When we think about people as people, not as corporate executives, entrepreneurs, or government officials, and certainly not as human resources, we realize that, behind our titles, all of us are incredibly vulnerable. No matter how tough, confident, or polished we may appear, all of us are tender at our core. We strive to avert reproach. We want to avoid making fools of ourselves. We pretend we know more than we do..
Of course, these very human traits are also factors inside organizations and teams. The fact that most causes and groups fail in addressing these basic parts of our humanness, or assuming that financial incentives simply counteract them, is why so many change efforts and attempts to drive organizations to become more creative and innovative fail. They have not acknowledged and built what we call humanness into the process.
This is enormously costly, just simply because of its effect on morale. Humanness builds psychological understanding into the strategic process so that people are willing to be vulnerable, tap into their inner creativity and engage fully at every step—even when they’re hesitant, may not trust one another, or are skeptical of their ability to succeed on the transformation journey. When we feel genuinely understood and appreciated for who we are as whole people, when we feel respected not because we are brilliant, bold, and perfect, but because we have something to contribute and want to make a difference despite our insecurities and vulnerabilities, we stop feeling like imposters with something to hide. We trust other people. Only then are we capable of conceiving and executing a blue ocean shift—moving beyond competing in existing crowded markets to wide-open blue oceans, or new markets devoid of competition.
Humanness, in short, builds our confidence to act by eliciting our emotional engagement. This is critical for reshaping and reimagining industry boundaries.
How Humanness Is Built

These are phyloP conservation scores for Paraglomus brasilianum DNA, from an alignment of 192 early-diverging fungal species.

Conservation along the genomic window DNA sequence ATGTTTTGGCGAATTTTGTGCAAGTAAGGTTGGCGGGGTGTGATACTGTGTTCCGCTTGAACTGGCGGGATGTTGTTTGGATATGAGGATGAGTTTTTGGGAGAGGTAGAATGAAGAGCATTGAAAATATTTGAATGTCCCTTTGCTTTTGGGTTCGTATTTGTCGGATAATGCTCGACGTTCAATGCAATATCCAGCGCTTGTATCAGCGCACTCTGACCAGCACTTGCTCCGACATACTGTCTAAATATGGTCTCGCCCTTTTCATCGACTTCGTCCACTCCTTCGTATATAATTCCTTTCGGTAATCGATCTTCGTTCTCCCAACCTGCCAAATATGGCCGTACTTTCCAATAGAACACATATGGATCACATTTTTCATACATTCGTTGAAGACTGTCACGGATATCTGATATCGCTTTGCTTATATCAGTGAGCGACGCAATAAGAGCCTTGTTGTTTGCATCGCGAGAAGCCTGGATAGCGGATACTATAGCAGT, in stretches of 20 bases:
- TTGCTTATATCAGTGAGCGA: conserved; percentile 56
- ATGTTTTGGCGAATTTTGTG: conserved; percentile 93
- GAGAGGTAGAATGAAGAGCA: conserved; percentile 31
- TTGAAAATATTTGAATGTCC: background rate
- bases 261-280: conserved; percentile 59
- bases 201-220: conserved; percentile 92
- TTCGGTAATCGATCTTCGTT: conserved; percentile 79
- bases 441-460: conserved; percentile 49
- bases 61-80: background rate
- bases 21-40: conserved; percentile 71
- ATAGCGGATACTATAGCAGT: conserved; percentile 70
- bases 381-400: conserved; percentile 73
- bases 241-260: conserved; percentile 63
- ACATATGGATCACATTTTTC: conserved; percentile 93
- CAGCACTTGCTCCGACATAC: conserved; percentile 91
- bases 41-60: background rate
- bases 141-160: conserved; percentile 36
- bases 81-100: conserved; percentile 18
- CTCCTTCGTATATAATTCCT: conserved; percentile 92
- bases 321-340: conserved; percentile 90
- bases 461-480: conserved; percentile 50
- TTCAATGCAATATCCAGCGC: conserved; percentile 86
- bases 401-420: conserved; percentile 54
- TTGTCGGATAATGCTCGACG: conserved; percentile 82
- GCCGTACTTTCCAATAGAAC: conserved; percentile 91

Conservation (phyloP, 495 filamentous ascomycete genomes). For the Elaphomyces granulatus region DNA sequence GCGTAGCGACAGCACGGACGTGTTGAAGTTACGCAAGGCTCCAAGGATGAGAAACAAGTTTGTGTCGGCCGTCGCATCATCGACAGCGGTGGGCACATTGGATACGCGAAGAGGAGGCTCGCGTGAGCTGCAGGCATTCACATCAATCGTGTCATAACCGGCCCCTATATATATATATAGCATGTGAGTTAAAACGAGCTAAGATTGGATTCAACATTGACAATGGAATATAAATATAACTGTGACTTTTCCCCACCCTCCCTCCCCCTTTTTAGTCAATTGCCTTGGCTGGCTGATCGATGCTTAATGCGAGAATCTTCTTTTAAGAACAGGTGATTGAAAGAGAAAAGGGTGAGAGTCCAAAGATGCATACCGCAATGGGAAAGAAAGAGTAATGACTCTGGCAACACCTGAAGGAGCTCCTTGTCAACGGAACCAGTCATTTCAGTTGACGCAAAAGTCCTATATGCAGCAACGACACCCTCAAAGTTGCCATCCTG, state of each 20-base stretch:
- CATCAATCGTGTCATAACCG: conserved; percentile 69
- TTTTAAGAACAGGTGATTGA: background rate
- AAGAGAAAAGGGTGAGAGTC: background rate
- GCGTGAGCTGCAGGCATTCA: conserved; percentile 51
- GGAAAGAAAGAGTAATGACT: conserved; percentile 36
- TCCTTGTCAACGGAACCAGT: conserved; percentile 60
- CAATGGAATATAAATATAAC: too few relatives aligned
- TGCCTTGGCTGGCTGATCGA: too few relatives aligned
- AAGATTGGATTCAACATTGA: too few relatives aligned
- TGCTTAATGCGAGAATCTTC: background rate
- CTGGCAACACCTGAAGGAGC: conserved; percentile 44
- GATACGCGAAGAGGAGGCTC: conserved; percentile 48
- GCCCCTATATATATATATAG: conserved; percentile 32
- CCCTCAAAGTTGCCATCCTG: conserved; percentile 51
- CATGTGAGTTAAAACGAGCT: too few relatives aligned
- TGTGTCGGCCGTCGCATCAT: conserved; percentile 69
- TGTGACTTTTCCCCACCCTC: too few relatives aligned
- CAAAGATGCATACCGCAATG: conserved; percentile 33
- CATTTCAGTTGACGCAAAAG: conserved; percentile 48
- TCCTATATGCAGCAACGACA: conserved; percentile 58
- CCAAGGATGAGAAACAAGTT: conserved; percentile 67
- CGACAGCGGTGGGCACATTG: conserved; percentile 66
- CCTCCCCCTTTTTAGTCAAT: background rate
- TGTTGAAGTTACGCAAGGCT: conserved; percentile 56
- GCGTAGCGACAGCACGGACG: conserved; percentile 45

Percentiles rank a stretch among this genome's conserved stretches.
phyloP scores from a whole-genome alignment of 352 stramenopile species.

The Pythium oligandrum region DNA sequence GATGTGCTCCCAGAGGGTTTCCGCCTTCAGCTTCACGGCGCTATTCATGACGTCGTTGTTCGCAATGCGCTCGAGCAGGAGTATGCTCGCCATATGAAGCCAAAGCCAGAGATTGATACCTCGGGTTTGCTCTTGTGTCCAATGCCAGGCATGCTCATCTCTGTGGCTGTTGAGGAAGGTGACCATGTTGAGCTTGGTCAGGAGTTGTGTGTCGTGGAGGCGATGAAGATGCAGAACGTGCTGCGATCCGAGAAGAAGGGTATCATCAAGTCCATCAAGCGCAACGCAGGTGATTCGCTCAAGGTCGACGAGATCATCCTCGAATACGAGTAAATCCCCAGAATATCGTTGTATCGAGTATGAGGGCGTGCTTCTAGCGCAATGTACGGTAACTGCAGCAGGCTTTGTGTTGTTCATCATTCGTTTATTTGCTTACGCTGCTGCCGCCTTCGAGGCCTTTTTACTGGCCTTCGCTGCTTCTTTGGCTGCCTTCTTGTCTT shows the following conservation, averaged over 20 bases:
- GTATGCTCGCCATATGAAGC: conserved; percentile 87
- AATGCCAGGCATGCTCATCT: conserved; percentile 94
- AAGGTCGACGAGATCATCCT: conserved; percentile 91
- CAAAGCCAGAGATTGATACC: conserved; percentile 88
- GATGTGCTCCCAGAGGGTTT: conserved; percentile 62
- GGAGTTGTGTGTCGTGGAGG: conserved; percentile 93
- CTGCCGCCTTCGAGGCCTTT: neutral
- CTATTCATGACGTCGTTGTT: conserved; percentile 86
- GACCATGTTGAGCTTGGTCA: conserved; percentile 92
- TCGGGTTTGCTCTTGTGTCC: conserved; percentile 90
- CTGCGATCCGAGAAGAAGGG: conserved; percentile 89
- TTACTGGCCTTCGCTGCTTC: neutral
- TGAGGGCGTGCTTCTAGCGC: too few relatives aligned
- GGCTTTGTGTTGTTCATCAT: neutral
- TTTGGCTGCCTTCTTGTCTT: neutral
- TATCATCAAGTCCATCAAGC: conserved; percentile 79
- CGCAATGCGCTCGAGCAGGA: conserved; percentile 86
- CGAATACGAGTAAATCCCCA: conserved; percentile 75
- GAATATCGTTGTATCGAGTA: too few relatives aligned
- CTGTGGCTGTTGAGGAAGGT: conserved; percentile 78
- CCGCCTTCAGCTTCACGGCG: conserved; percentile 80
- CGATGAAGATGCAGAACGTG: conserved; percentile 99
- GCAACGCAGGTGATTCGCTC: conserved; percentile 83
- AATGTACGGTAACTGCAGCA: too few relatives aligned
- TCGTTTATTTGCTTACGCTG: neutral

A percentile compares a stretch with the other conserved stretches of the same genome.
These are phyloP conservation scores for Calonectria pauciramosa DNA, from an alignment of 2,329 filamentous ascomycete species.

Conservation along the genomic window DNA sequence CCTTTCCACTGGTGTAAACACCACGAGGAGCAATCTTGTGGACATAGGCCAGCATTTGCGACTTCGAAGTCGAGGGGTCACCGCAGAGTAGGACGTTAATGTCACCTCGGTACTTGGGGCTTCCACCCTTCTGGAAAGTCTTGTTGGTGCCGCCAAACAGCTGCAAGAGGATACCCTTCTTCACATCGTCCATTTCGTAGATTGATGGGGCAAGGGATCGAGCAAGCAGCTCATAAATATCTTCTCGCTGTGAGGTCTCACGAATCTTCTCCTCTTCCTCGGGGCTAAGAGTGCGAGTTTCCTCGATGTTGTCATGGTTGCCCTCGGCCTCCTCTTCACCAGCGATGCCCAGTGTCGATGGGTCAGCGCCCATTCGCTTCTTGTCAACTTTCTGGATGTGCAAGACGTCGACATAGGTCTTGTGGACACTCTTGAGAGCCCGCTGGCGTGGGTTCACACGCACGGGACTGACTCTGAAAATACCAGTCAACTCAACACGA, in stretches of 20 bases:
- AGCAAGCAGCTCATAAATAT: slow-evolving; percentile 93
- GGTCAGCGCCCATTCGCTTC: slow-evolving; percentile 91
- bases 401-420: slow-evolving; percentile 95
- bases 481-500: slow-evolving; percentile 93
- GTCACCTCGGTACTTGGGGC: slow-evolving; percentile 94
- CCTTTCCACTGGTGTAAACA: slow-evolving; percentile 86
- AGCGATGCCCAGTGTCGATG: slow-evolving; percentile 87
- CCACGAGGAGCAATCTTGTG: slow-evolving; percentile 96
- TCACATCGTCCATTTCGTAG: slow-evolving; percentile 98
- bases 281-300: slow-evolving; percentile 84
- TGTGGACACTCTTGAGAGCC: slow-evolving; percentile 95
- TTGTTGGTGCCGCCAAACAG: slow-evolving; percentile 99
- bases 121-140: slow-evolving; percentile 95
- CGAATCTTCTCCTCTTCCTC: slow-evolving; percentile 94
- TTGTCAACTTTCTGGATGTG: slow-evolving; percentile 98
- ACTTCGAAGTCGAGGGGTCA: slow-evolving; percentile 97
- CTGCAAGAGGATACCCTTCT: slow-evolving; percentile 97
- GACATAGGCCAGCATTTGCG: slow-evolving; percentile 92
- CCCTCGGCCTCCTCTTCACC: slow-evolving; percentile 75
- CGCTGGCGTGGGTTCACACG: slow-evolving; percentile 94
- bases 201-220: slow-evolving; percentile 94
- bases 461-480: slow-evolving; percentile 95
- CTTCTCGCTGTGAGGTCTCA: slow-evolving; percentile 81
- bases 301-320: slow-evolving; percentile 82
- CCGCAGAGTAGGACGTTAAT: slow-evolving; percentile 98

To help people develop the confidence to act, three elements that address different aspects of our humanness are built into the blue ocean process: atomization, firsthand discovery, and the exercise of fair process. Let’s look at each one in turn.
While making a blue ocean shift represents a step-change approach to the market, it is purposely designed not to feel that way inside the organization. The process recognizes that the bigness and newness of the goal can be overwhelming. “You want us to chart a future beyond the existing market? You count on us to think differently and shape industry boundaries? Are we…am I even capable of doing this?” That’s most people’s knee-jerk reaction, and it’s natural.
Then how do you get people to make a blue ocean shift? You don’t. That is, not with one great leap. Instead, you break the challenge down into small, concrete steps that move people forward in increments that inspire and build their confidence. So, for example, people are asked to identify the factors an industry competes on. Or to pinpoint the biggest obstacles to simplicity in an industry. Or to zoom in on buyer groups that could benefit from your industry’s offering but don’t currently purchase it. When framed this way, each step pushes the boundaries of our thinking, but no one step overwhelms us. And, at any one stage, none of us can say that what is being asked of us is too big a leap. Yet, the culmination of these small steps leads to a blue ocean shift.